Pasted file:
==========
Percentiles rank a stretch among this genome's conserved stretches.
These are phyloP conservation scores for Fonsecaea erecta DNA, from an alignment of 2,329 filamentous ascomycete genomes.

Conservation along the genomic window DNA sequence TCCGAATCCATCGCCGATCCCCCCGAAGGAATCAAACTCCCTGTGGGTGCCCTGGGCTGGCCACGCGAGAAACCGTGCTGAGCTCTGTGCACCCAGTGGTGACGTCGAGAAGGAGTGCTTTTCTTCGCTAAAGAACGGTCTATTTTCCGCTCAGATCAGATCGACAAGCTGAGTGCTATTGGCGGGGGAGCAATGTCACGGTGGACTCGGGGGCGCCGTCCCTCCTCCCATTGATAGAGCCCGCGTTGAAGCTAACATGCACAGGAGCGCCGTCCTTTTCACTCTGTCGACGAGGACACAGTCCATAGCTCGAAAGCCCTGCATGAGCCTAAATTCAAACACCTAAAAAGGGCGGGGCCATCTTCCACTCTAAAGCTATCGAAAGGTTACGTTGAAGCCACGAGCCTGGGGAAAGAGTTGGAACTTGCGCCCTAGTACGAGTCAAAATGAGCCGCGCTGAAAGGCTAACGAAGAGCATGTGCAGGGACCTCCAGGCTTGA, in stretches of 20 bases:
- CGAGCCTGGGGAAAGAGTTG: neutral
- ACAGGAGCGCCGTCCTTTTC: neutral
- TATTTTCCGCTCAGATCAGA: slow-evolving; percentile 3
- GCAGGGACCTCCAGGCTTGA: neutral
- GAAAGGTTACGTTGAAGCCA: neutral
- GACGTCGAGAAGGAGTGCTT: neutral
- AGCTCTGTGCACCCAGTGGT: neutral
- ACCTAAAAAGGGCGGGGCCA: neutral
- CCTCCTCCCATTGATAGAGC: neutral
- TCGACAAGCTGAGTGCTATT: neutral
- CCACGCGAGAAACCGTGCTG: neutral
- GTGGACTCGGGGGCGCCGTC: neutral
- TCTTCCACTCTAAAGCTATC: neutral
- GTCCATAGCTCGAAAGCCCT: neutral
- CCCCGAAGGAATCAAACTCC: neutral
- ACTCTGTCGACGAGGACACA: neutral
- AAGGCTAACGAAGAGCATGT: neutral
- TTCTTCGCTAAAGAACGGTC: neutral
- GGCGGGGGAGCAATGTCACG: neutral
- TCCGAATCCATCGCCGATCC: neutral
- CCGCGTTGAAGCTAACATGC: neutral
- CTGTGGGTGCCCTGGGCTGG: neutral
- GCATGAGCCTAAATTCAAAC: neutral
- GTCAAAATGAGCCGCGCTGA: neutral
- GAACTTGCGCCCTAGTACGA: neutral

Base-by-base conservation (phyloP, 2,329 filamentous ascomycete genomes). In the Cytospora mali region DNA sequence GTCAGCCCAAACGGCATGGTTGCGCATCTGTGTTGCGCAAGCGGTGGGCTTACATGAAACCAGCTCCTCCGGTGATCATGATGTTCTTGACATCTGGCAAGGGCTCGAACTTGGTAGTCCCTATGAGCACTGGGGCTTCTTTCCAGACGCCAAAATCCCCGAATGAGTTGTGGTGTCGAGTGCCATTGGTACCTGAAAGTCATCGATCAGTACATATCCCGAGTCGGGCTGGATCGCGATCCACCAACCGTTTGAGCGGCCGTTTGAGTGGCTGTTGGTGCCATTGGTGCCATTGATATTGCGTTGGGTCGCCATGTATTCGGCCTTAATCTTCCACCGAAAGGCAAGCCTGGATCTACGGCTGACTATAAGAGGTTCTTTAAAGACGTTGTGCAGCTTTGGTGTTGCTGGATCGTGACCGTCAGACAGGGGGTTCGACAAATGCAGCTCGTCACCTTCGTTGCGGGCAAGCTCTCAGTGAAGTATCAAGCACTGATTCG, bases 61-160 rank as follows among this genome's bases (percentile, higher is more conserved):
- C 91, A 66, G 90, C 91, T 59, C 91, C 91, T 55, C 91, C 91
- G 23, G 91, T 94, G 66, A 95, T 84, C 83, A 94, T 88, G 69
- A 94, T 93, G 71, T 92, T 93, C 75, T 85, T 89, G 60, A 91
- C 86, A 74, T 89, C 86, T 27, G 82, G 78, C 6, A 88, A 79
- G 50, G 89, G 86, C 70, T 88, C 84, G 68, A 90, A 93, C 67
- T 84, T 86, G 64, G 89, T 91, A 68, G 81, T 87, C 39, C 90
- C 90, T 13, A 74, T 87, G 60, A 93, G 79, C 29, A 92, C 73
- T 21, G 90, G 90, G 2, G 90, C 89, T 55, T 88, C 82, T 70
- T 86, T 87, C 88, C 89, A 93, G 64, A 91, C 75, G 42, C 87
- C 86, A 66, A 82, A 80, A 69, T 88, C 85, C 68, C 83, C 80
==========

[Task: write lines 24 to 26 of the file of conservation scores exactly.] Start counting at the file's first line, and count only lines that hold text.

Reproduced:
- CCGCGTTGAAGCTAACATGC: neutral
- CTGTGGGTGCCCTGGGCTGG: neutral
- GCATGAGCCTAAATTCAAAC: neutral